The Freedom From Religion Foundation is dismayed at the unconstitutional distribution of religious texts during the commencement at a famed public military institution.
At this year's ceremony on May 16, retired Gen. J. H. Binford Peay III, superintendent of the Virginia Military Institute, handed out bibles and other holy books to the graduating cadets. (See image.) The institute has been reportedly doing this since its founding and is intimately involved in providing the religious texts to cadets. In recent years, the institute has collected order forms for the cadets' preferred holy book to distribute as part of the ceremony. FFRF requests that this practice be ended.
"As a public institution, Virginia Military Institute's actions must conform with the Establishment Clause of the First Amendment," FFRF Staff Attorney Patrick Elliott writes to Peay. "The courts have well settled that public schools may not endorse or advance religion."
There are several problems with the institute dispersing bibles and other religious texts on stage, FFRF contends. Such a custom coerces cadets to accept these books. It also lacks a secular purpose. And it constitutes an advancement and endorsement of religion, as well as an unconstitutional entanglement with it. The defense that this is a long-standing tradition is no excuse, since Virginia Military Institute has had several unsavory traditions it has had to discontinue, such as not admitting women till the U.S. Supreme Court forced it to do so in the mid-1990s and not allowing in black cadets until the federal government compelled it.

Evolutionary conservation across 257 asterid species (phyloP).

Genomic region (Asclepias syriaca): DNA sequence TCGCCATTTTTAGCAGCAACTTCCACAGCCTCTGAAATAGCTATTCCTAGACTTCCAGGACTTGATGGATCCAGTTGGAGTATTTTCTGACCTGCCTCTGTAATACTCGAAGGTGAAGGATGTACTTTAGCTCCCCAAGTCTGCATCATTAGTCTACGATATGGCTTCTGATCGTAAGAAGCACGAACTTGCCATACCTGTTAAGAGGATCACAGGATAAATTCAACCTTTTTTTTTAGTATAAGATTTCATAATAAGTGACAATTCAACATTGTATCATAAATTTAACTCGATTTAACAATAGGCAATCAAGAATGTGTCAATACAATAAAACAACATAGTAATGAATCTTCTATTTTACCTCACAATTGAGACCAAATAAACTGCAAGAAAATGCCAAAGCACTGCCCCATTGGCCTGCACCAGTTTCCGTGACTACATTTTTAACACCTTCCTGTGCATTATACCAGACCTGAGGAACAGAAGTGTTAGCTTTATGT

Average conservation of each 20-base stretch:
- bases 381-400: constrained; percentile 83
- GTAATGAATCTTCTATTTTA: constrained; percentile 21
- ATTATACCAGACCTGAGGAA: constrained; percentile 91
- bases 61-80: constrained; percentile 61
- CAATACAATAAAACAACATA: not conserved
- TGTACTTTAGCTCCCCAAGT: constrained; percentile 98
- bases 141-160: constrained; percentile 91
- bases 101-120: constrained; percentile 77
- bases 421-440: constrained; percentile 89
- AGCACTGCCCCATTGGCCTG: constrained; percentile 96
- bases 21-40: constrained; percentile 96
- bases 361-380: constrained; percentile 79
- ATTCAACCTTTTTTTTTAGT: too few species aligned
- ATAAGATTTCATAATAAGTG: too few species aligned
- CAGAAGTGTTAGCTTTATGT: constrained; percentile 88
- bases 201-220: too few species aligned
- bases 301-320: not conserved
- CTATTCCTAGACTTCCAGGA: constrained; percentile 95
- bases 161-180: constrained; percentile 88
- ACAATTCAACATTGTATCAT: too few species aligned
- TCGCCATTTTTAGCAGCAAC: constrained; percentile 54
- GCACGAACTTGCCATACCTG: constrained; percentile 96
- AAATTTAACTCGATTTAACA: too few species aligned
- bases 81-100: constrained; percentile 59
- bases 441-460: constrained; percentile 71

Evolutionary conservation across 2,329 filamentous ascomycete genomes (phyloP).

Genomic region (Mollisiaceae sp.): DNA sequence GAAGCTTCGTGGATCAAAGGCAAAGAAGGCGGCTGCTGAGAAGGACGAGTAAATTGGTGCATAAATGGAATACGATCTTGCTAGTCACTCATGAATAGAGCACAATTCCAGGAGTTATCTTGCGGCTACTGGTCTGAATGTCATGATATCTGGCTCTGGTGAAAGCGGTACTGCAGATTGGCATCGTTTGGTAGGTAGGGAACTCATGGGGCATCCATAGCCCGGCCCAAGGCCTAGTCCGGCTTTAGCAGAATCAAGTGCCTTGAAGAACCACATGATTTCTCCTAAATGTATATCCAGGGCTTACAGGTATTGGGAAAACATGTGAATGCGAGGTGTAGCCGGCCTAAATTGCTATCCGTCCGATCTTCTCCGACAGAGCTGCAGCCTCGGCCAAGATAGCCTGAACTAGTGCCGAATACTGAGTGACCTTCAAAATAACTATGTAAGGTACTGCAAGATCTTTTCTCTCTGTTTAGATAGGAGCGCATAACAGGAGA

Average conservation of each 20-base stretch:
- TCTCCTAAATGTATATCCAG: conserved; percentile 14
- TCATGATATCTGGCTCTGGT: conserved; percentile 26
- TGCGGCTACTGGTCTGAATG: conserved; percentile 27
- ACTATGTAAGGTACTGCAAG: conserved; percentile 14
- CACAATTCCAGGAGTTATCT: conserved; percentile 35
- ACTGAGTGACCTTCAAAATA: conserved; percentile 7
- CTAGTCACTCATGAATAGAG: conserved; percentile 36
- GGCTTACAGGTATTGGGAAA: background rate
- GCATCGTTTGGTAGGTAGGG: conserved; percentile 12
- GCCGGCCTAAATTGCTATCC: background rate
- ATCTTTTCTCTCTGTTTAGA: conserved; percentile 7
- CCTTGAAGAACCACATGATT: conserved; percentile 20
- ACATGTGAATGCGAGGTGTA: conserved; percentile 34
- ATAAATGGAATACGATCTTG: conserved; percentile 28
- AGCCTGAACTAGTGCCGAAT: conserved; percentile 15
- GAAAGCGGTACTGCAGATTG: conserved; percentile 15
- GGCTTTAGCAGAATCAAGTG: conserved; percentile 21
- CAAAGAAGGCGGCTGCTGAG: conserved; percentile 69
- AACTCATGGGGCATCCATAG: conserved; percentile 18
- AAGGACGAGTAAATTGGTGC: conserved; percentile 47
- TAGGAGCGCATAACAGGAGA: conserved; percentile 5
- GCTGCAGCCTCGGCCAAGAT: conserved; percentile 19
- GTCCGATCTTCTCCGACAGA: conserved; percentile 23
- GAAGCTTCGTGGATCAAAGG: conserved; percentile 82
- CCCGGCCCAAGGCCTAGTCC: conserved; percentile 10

Will the institute provide copies of Richard Dawkins' "The God Delusion" to atheist students at the commencement if they request it, FFRF asks? And how exactly is it decided which version and translation of the bible to hand out? The way to avoid such vexing questions is to leave religion to individual cadets.
FFRF is extremely disappointed that holy texts were again distributed at the commencement yesterday and would like this to be the last year that this unconstitutional "tradition" occurs at the secular institute.
The Freedom From Religion Foundation is dedicated to the separation of state and church, with 23,700 members nationwide, including more than 500 in Virginia.